noun: {{en-noun}}
  1. A text message sent on a cell phone.
verb: {{en-verb}}
  1. To send a message on a cell phone. I SMSed him and asked why he is late. I can't talk to her: she is too busy SMSing her friends.
Synonyms: text
anagrams:
  • MSS., Mss, Mss., SSM
smuggle Alternative forms: smuckle (dialectal) etymology From earlier smuckle, either from Dutch smokkelen, a frequentative form of Middle Dutch smuken, or from Dutch Low Saxon or German Low German smuggeln. The Dutch and Low German words are both ultimately from Proto-Germanic *smeuganą, from Proto-Indo-European *smewk-, *smewg-. Cognate with Saterland Frisian smukkeln, Western Frisian smokkelje, German schmuggeln, Danish smugle, Swedish smuggla. Related also to Icelandic smjúga, Swedish smyga, German schmiegen, Old English smēogan, smūgan. pronunciation
  • /ˈsmʌɡəl/
  • {{rhymes}}
verb: {{wikipedia}} {{en-verb}}
  1. (transitive, intransitive) To import or export, illicitly or by stealth, without paying lawful customs charge or duties
  2. (transitive) To bring in surreptitiously
    • 22 March 2012, Scott Tobias, AV Club The Hunger Games While Collins does include a love triangle, a coming-of-age story, and other YA-friendly elements in the mix, they serve as a Trojan horse to smuggle readers into a hopeless world where love becomes a stratagem and growing up is a matter of basic survival.
  3. (slang) To thrash or be thrashed by a bear's claws, or to swipe at or be swiped at by a person's arms in a bearlike manner.
anagrams:
  • muggles, Muggles
Smurf turf etymology Rhyming name: The Smurfs are blue cartoon characters.
noun: {{en-noun}}
  1. (US, sports, slang) The distinctive blue ground of the Bronco Stadium, Idaho, United States.
smush Alternative forms: smoosh etymology Possibly {{blend}}.
noun: {{en-noun}}
  1. A beaten or pulverized mass. exampleThe steamroller left her pie an unrecognizable smush.
  2. An act of crush or squeezing.
    • 2013 Dec. 22, Jad Mouawad and Martha C. White, "," New York Times (retrieved 23 December 2013): Some carriers are taking the smush to new heights. Spirit Airlines, for instance, uses seats on some flights with the backrest permanently set back three inches. Call it, as Spirit does, “prereclined.”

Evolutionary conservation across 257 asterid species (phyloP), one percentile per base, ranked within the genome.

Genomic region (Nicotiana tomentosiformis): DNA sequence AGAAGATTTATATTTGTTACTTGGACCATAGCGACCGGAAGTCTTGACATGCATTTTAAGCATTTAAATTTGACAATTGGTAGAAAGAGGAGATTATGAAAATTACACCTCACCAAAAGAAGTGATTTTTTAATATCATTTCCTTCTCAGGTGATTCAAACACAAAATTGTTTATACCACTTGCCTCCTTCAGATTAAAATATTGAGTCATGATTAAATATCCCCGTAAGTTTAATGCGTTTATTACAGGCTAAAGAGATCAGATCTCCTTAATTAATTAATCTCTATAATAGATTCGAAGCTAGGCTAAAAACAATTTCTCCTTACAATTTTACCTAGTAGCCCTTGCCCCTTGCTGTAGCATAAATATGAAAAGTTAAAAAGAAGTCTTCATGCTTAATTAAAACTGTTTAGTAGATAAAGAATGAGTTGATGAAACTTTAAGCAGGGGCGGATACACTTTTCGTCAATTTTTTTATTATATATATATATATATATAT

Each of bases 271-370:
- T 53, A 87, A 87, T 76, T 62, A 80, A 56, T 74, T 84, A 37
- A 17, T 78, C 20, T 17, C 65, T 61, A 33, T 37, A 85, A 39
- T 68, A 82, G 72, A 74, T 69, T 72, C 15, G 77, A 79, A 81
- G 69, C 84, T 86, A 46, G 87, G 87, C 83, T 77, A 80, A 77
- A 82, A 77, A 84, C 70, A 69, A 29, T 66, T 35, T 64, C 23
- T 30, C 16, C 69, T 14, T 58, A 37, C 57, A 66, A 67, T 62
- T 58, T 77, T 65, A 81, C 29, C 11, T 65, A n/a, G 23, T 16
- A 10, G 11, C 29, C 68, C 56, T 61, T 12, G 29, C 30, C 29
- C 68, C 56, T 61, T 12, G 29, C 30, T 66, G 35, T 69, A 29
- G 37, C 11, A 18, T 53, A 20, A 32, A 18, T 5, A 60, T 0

verb: {{en-verb}}
  1. (transitive) to mash; or push; especially to push down or in; compress exampleHis favorite part of making preserves with his mother was when he got to smush the raw fruit with the pestle. exampleThat pulled pork meat was smushed in BBQ sauce.
  2. (slang, New York, US) To engage in intimate contact, especially sexual relations.
    • 2011. Jenni Farley "The Rules According to JWOWW" Exercising can take your smushing to a whole new level. WORK OUT I am not shitting you: experts say exercise can make sex mind- blowing.
smut pronunciation
  • /smʌt/
etymology Late Middle English, related to German verb schmutzen (to make dirty)
noun: {{en-noun}}
  1. (uncountable) Soot.
  2. (uncountable) Sexually vulgar material; something that is sexual in a dirty way; pornographic material.
  3. (uncountable) Obscene language; ribaldry; obscenity.
    • Addison He does not stand upon decency … but will talk smut, though a priest and his mother be in the room.
  4. (derogatory) A promiscuous woman.
  5. Any of a range of fungi, mostly Ustilaginomycetes, that cause plant disease in grasses, including cereal crops; the disease so caused.
  6. (mining) Bad, soft coal containing earthy matter, found in the immediate locality of fault.
Synonyms: (soot) filth, (sexually vulgar or pornographic material) filth, (promiscuous woman) slut
verb: {{en-verb}}
  1. To stain (or be stained) with soot etc.
  2. (intransitive) To gather smut; to be converted into smut; to become smutted. {{rfquotek}}
  3. To taint (grain, etc.) with the smut fungus. {{rfquotek}}